Both sides agree that radiation is bad for humans and bad for animals; the debate ended on how bad and whether it caused a decline in populations.

The debate among scientists about the effects of low levels of ionizing radiation on wildlife and humans is heated and political, especially after the Fukushima disaster five years ago. With now 30 years of history to extract, Chernobyl is the test site. (Read “The Long Shadow of Chernobyl” to see the site 20 years after the disaster.)

Gain Radiation

This year will mark the half-life of cesium-137, one of the most widespread and dangerous of the released radionuclides. This means that the amount of cesium has decreased by about half in the 30 years since the accident, and has decayed into the short-lived baryon-137m.

For animals, radioactive material enters the system through the food chain.

While Schvyria places a camera trap on a pine tree near the hillside, Bumblebee explains. “Fungi concentrate radiation. Will love mushrooms. When they eat contaminated fungi, they concentrate the radiation in their bodies. When wolves eat field mice, they pick up the contamination. “

But the level of radionuclide contamination in an animal depends both on concentrations in its habitat and on the animal’s diet and behaviors, she says. Radiation deposited from a remnant of Chernobyl was measured as far away as Norway in reindeer, but it is slightly diffused in the exclusion zone.

Wolves, in particular, may get at least some protection from radiation because they have a large range and move a lot, even outside the zone into cleaner areas.

“I would argue that for many of those species [the effects of radiation], even if they’re there, it’s probably not enough to suppress populations so they can’t support themselves, “says Beasley. In the zone,” people have been removed from the system and this greatly overshadows some of those potential radio effects. “

Basically this means that human populations have a greater negative impact than radiation.

Poaching and Protection

In his research laboratory in Slavutych, the surreal tiny Soviet town built immediately after the disaster for physicists, workers and scientists affiliated with Chernobyl, Sergey Gaschak emphatically agrees. The wild population has grown “dramatically,” says Gaschak, who has worked in the area for the past 30 years. (Read about people in the Chernobyl exclusion zone in “The Nuclear Tourist.”)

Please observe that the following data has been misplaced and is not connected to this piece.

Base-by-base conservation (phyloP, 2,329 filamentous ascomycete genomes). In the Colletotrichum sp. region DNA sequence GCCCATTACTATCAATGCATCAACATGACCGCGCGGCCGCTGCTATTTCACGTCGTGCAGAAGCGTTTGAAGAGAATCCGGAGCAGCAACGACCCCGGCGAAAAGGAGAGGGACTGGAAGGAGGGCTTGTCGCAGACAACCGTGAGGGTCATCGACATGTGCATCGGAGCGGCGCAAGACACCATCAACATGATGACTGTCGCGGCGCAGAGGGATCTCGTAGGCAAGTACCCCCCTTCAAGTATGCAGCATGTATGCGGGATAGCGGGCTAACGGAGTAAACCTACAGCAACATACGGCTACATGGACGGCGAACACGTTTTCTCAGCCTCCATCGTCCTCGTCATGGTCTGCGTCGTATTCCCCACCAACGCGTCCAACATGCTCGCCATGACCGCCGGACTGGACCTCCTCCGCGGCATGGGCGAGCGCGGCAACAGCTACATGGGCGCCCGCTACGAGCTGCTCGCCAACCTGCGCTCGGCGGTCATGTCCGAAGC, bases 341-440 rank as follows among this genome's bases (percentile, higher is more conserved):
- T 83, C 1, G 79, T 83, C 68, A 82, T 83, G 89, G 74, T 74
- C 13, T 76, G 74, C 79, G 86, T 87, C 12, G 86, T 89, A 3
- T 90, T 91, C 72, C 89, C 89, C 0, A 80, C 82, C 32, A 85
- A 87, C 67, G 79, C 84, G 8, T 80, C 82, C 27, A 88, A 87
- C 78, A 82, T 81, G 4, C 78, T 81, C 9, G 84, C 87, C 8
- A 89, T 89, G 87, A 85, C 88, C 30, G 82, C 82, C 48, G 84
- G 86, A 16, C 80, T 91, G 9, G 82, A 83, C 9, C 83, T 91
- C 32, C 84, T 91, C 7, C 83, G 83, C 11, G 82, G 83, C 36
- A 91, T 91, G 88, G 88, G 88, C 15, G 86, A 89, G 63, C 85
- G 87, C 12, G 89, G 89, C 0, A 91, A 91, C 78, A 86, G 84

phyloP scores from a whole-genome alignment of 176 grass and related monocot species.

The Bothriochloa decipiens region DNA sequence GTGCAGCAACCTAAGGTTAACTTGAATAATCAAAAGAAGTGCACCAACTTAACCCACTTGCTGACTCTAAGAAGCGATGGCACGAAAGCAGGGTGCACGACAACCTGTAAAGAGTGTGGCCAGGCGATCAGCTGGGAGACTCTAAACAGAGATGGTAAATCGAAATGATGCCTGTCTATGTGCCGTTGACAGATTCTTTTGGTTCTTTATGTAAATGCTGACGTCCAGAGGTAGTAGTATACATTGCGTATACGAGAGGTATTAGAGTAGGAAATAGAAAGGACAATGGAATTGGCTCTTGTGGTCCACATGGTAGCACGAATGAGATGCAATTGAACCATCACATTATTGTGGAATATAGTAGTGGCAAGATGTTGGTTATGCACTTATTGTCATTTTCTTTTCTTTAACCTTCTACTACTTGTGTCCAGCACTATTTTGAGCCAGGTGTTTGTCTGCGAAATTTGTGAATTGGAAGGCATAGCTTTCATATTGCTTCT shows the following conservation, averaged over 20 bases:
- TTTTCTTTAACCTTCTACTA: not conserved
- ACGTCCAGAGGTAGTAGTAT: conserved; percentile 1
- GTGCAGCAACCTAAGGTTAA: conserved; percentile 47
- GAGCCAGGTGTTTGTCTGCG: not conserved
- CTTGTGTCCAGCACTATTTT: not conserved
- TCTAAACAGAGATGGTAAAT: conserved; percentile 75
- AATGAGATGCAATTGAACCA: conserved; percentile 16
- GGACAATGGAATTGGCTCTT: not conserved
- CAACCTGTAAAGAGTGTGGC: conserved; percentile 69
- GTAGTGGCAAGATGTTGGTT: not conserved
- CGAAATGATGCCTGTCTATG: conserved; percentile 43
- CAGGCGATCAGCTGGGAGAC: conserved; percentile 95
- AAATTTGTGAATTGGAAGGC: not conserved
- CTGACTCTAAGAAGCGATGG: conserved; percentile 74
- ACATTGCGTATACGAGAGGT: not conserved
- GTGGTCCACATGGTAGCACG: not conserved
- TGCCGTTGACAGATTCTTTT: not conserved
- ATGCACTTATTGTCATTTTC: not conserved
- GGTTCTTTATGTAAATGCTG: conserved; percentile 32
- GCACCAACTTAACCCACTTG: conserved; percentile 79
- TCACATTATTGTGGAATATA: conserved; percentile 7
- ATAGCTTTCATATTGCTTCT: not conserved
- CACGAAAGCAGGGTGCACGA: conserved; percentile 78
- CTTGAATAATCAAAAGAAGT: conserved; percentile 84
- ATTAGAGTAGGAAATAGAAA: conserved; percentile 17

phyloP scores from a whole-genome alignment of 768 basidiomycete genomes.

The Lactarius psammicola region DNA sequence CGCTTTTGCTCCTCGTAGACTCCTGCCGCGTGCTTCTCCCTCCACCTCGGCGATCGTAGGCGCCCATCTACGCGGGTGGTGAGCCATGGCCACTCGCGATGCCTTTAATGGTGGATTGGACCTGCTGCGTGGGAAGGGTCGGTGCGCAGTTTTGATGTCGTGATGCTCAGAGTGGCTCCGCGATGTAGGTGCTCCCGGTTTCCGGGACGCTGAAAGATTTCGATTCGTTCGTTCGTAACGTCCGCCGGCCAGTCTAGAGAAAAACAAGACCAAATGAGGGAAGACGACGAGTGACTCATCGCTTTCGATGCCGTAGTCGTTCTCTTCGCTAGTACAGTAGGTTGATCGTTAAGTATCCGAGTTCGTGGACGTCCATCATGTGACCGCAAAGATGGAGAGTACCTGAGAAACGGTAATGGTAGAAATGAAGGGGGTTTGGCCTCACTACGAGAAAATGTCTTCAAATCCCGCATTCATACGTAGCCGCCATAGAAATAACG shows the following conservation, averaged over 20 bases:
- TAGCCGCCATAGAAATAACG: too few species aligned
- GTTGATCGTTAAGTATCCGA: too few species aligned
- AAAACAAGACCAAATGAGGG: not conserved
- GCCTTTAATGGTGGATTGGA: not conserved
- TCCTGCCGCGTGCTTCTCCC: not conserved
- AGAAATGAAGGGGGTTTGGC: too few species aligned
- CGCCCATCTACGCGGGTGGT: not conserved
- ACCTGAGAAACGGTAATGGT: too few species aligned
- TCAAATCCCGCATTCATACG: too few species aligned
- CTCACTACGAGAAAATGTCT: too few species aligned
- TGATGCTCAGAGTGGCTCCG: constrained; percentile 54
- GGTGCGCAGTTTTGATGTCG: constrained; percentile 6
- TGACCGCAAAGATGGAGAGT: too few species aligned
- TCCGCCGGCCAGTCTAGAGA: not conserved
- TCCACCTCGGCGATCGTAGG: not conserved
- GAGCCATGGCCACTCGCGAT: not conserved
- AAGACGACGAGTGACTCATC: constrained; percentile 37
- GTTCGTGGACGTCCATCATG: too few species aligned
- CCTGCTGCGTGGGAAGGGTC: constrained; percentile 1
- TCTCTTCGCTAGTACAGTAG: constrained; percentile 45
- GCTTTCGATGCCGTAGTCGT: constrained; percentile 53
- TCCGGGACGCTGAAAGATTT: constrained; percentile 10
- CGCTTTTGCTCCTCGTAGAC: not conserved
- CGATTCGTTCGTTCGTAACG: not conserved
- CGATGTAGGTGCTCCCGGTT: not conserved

“Before the accident it was an area absolutely inhabited by people.” But he says there is a “myth” that new animals have appeared in the exclusion zone. “It simply came to our notice then. Almost all the species we have now we had before the accident, only in lower densities. “

Gaschak has been using camera traps for a few years and has a more complete list than almost any other researcher on the Ukrainian side. “We have all the big mammals: red deer, roe deer, wild boar, moose, horse, bison, brown bear, lynx, wolves, two species of hare, beaver, otter, badger, a few swallows, some mink and putters,” he says, without inhaling, adding that there may be 20 other mammals including bats as well as ten or more species of large birds, including hawks, eagles, owls, storks and swans.

Reserving the camera traps, Shkvyria entered the old Soviet archives, with heaps of paper reports in the National Academy of Sciences. What she found agrees with Gaschak’s research, and moderates international excitement due to a popular explosion in the area.

“We looked at official state censuses of all hunted species, and it was interesting for us not to see a really big difference between the 1960s, 1980s, 1990s and today. It was a stable structure – 40, 50, 60 wolves, no more ”on the Ukrainian side, she says. “Illegal hunting still affects it, so it’s a dynamic system, but it’s more or less stable.”

Indeed, the people living on the edge of the zone, even the poachers, are a good barometer to anecdotally measure increases in the number of animals, as animals do not need a pass to enter or leave the zone, as one villager said.

“There are more animals now than 30 years ago. We have a horse, deer, elk, wolves, a wild boar, a hare and others, “says Anatoly Tsiganenko, standing in the warm afternoon sun next to his neighbor’s oil-repaired garage in the village of Radcha, just a mile from the Belarusian border and a few hundred yards from the edge of the exclusion zone.Last autumn, he says, he saw a wolf walking through his neck from the village.He guesses that it is around 140 pounds and stands well above his knees.

Although it helps to confirm that today there are more animals than just before the accident, it also means that there is more poaching, especially on the Ukrainian side. A decree by Ukrainian President Petro Poroshenko, which would transform the exclusion zone into a nature reserve, aims to help solve that problem, although Ukrainian researchers fear it will ultimately weaken the protected status.

“Illegal fishing and hunting sometimes happen. It is at their own risk to do this. Unfortunately we cannot control all such cases, ”says Hanna Vronska, Ukraine’s interim minister of ecology and natural resources, who hopes the new status will make it easier to raise money from international donors for more guards.

While Beasley stops calling the landscape “ruined” by radioactive pollution, he knows it will be there for centuries or millennia when it comes to plutonium. But, without people around, his findings show that the wildlife seems to be doing well.

“The pre-density estimates we see suggest that in Chernobyl the density of wolves is much, much higher than even Yellowstone.”